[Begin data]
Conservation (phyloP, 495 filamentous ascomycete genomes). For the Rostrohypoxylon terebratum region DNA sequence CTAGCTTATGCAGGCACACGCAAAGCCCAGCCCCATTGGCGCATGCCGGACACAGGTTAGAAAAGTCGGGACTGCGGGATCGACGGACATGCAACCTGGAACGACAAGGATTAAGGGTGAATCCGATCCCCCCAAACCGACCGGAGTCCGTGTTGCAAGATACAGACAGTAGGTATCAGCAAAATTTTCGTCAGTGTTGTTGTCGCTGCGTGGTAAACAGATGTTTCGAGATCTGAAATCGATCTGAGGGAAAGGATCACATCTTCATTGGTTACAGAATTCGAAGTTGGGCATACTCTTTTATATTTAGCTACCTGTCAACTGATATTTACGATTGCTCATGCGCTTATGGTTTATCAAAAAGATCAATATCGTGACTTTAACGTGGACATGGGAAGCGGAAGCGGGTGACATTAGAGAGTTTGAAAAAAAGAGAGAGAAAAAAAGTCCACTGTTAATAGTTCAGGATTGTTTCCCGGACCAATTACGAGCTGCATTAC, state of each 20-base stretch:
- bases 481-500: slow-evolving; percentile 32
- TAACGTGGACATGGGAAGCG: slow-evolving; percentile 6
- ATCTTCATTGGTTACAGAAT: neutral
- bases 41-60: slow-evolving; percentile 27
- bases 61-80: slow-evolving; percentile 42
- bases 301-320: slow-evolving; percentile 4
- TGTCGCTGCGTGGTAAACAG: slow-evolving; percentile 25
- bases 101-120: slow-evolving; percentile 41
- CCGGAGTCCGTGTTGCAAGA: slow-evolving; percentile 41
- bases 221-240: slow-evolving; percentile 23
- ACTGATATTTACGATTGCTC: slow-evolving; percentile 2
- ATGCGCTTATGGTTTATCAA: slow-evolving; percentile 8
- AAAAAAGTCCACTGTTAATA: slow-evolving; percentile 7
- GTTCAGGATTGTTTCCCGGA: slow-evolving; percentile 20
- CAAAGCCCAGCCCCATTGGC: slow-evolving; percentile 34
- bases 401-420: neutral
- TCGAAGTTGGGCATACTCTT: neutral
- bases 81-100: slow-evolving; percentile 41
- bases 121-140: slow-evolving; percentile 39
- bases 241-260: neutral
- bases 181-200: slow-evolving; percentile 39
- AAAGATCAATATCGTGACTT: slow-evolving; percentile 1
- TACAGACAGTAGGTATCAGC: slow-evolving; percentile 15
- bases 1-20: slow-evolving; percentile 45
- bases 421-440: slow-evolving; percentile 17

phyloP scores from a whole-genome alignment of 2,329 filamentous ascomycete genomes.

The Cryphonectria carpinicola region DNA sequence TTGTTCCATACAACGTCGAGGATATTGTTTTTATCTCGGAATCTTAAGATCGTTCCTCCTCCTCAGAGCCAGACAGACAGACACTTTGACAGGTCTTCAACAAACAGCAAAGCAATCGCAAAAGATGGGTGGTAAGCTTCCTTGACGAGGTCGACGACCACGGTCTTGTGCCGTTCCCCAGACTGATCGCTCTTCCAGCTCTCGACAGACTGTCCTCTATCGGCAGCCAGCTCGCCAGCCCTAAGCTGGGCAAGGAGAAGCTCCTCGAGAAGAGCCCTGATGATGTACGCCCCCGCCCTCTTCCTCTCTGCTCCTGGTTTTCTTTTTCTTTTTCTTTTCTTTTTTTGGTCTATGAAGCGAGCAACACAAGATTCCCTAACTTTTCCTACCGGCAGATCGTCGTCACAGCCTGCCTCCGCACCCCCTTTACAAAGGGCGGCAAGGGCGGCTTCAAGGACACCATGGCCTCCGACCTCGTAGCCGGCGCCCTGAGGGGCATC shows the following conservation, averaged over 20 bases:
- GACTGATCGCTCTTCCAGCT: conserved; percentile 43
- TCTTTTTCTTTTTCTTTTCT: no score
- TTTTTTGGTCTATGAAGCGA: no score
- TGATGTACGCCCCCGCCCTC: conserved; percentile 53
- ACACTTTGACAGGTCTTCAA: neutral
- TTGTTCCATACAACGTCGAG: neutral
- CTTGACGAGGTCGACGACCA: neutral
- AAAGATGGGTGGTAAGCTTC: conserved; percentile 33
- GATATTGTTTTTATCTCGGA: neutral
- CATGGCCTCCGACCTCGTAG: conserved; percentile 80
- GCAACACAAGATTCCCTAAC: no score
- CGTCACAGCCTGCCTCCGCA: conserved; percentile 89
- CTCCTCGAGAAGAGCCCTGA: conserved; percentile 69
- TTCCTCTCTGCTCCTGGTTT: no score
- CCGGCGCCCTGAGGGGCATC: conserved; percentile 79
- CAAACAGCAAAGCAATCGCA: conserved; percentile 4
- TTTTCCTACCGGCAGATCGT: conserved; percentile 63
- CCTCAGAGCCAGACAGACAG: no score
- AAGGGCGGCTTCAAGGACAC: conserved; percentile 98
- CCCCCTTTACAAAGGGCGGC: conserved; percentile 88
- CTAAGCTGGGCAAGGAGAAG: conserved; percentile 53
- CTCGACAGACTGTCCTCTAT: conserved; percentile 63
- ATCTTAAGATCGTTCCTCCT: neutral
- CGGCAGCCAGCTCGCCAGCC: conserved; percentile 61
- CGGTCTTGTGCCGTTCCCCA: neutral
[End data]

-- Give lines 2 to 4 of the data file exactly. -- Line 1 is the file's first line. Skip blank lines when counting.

- bases 481-500: slow-evolving; percentile 32
- TAACGTGGACATGGGAAGCG: slow-evolving; percentile 6
- ATCTTCATTGGTTACAGAAT: neutral